So you feel the citizen has no right to resist a wrongful arrest? It doesn't take much to figure out that you likely don't agree with this kid's political views... even without you saying it.

The fact that he was annoying is no reason for them to try to arrest him.

I gotta say I'm more than a little disappointed that no one tried to help him... I guess that's just the power cops hold over us. I hope they don't ever decide to abuse that power. Oh... nevermind.
 
  by: erasedgod   09/19/2007 02:32 AM     
  @brinalong  
 
where any of these requests legal?

The first thing the police did was arrest him from behind. they did not make any lawful requests, they made an unlawful arrest.
 
  by: jendres     09/19/2007 02:32 AM     
  @brinlong: you're disseminating misinformation  
 
You are clearly disseminating mis-information to those who aren't bothered to check the video footages.
(I urge people to check them, if only to expose brinlong)

* You could hear the crackle of the Taser while he was on the floor. (Footage2: 1:34)
* The presenters noted the Tasers crackled as he was prone. (Footage2: 1:34)
* Footage5 shows he had his hands outstretched in the air (no resistance)
* He clearly says: can you see this.
* The crowd is cheering (he's played to them) (footage5)
* The crowd are stunned at police brutality, and protest for police to desist repeated tasing. (footage 1&3)

On a side note: In Footage 5 at the beginning, we can already see as the man stands - before he even begins talking - there are: 2 uniforms, 3 suits looming behind him. They were prepped for a takedown.

"he's a whiner"?
Here's a few police "whiners", swearing while demonstrating the taser
http://www.youtube.com/...
 
  by: redstain   09/19/2007 03:14 AM     
  oops:  
 
make that 2 uniforms, 2 suits.
 
  by: redstain   09/19/2007 03:18 AM     
  interesting quote:  
 
Comment made by police demonstrating Taser in back: "the worst thing is I can't breathe"

Is that what they were doing to the student?
 
  by: redstain   09/19/2007 03:21 AM     
  "Where are all the pro-taser & pro-police people?"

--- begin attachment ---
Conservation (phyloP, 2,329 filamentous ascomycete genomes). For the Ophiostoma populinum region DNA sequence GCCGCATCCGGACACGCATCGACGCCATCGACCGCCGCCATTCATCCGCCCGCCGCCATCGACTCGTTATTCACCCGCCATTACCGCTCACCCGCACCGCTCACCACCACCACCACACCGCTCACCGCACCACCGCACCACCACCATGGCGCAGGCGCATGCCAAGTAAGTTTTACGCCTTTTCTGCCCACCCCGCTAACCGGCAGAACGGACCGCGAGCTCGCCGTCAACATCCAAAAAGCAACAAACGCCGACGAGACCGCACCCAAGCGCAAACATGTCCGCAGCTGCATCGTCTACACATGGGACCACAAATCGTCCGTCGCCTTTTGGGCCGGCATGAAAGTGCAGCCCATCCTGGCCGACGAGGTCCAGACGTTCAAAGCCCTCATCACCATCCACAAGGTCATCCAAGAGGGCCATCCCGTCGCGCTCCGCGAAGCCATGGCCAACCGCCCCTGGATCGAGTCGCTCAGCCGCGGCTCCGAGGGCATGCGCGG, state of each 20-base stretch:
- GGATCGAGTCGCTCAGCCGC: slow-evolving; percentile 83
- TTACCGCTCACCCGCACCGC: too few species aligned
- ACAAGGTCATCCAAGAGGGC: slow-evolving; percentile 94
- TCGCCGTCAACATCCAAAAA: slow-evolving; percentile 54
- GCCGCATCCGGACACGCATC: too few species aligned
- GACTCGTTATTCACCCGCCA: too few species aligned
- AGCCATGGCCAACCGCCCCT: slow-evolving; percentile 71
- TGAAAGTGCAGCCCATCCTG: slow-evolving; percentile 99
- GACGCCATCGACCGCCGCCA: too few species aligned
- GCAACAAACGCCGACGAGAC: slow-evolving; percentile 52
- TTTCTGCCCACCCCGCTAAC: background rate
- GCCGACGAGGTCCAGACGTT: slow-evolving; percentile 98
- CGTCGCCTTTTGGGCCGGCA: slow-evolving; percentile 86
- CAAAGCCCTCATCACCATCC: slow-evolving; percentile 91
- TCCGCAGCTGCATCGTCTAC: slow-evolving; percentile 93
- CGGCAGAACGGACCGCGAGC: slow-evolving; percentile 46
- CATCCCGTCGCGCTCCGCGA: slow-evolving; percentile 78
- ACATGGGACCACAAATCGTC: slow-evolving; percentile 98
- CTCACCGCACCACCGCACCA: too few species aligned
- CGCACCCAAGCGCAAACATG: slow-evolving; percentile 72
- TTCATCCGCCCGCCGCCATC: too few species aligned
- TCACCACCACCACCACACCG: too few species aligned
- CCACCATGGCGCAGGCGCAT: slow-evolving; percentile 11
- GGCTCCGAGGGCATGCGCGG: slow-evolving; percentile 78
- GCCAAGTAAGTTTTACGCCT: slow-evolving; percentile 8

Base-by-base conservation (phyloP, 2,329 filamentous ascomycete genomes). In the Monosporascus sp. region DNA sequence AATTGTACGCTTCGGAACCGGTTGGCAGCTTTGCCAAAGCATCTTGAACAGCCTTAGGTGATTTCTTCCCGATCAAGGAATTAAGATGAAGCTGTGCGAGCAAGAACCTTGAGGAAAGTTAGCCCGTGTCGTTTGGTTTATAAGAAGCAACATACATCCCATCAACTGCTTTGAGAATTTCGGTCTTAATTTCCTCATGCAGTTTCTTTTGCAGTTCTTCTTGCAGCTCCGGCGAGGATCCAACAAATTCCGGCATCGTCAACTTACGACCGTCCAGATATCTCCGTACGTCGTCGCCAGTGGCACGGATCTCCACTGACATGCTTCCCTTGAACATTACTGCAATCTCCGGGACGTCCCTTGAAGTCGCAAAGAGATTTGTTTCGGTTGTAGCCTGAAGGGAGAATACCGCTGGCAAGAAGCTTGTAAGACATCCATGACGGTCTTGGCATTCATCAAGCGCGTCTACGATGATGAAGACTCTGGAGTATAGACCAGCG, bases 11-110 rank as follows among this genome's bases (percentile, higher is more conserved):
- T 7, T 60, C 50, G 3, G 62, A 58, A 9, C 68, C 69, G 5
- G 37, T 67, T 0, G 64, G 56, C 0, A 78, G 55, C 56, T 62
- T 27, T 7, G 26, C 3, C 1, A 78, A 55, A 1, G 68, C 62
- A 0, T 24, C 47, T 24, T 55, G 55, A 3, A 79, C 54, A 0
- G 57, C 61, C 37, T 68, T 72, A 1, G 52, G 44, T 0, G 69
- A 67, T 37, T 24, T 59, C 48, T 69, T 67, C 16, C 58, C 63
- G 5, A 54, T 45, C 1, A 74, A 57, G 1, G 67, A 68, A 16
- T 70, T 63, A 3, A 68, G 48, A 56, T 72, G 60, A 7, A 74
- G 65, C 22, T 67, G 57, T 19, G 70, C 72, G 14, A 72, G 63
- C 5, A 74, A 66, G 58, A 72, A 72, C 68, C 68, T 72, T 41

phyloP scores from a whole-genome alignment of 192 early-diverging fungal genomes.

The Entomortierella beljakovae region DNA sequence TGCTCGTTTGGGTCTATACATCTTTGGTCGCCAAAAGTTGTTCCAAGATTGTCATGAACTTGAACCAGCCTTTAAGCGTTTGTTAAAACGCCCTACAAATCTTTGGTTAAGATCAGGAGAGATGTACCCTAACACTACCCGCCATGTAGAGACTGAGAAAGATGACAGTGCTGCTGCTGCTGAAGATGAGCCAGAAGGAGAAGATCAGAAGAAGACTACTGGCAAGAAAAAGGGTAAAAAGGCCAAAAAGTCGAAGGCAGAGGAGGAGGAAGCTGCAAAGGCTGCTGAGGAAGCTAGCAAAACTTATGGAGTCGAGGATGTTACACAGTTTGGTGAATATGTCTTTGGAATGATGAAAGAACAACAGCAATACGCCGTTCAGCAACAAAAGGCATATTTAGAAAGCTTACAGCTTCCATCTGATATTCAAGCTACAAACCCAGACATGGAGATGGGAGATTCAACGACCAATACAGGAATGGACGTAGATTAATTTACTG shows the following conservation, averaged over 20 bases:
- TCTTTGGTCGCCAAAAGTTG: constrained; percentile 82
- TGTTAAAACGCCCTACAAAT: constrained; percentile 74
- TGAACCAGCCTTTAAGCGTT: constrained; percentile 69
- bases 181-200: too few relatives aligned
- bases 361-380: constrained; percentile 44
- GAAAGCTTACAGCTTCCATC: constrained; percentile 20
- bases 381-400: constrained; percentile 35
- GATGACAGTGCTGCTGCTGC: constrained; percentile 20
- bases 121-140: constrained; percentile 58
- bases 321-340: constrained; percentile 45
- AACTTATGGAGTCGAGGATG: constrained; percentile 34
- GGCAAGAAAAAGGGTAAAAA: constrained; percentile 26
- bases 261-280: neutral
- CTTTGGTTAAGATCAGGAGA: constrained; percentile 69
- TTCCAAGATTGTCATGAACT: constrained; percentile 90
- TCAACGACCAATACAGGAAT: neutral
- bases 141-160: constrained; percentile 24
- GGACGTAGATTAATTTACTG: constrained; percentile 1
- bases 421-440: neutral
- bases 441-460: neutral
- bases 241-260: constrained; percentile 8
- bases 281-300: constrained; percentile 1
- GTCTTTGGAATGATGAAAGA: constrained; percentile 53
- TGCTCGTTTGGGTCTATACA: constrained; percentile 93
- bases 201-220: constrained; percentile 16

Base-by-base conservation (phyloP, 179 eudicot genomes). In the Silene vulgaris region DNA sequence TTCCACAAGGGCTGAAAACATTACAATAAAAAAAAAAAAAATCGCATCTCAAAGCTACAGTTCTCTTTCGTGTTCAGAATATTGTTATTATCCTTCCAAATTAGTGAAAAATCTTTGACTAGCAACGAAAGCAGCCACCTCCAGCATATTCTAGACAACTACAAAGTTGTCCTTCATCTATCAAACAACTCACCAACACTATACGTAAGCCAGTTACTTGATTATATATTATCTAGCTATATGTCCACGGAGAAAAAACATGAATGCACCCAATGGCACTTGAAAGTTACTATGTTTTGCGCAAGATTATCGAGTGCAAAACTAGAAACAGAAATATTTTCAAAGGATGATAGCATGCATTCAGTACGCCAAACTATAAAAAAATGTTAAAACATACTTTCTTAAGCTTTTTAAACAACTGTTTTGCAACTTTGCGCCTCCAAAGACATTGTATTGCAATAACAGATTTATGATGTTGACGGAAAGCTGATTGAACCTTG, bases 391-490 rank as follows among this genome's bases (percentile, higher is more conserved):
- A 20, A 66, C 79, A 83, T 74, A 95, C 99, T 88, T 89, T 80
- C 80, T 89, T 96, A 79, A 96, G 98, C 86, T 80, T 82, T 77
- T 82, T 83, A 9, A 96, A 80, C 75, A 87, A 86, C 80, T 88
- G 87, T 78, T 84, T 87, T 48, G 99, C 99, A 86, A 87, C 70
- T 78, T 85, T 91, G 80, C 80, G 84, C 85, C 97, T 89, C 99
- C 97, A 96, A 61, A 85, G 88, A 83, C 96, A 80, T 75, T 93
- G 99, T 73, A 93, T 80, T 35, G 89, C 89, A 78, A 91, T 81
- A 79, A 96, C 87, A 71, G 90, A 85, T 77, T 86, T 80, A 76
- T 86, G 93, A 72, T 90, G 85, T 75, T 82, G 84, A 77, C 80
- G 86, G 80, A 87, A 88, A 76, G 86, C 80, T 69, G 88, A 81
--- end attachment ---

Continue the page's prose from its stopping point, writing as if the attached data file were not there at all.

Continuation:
You called?

Can any of you tell me at what point this guy was being placed "under arrest?" I can clearly see the point at which he begins screeching about it (at which point, he has done nothing illegal), but at that point they're doing nothing more than escorting him away from the podium. Now, I'm not saying they responded correctly in the end, but at some point in that scuffle, legally being a nuisance became disorderly conduct, which is an arrestable offense. Amidst his grandstanding, that became resisting arrest. You can clearly see in the video that at no time does he stop to comply, and even as he's almost out of the room, he's still fighting with the cops.

When I heard about this story, I was all ready to sympathize with this guy, but seeing the video, I'm not about to do that. Had he let the officers take him back to his seat after he said his piece, there would have been no tasering. As for that...

"Footage5 shows he had his hands outstretched in the air (no resistance)"

Oh, so if a man robs a bank and drops the money when the cops move in, is he free to go? The guy had already resisted arrest, and he CONTINUED to do so while, yes, putting his hands in the air, which means little when the police want them behind your back and you're still jumping around and trying to make a break for it. So what if they forced the guy to the ground? It took 4 guys to hold him there and he'd already shown he was not about to de-escalate the conflict.

It's not what he initially did, but the very poor choices he made after the fact. At some point in there his conduct did become illegal. When he repeatedly demonstrated no willingness to comply, yes, he was subdued. What should the police have done, impotently thrown up their hands when he tried to break away the first time and allowed him to resume his antics?
 
  by: MomentOfClarity     09/19/2007 04:00 AM     
  @redstain  
 
* The presenters noted the Tasers crackled as he was prone. (Footage2: 1:34)

Yes, and if you listen, he is warned at least 3 times "Calm down or you will be tased."

* Footage5 shows he had his hands outstretched in the air (no resistance)

MomentofClarity crushes that arguement rather nicely. Well written.

On a side note: In Footage 5 at the beginning, we can already see as the man stands - before he even begins talking - there are: 2 uniforms, 3 suits looming behind him. They were prepped for a takedown.

.......I don't even know where to start with that one. Who's ever heard of police attending a speaking event for a sitting senator?

Point is, if he'd just walked with the officers out of the building, or even out of the meeting room, he'd had gotten a stern lecture about his conduct. When he started trashing like a junkie off of COPS, that was when he was actually charged with a crime. If he thought it was a false arrest, he could've waited until they released him, filed a complaint and sued to his hearts content. But when you go from nuisance to threat, you're treated as a threat. And being seen as a threat in front of a senator, cops, and Secret Service agents (you know, the ones who could potentially get away with shoot first, ask later) is rather dumb.

Oh yeah, and heres a link with a more complete video, rather than just cutting from him speaking to being Tasered.

http://www.youtube.com/...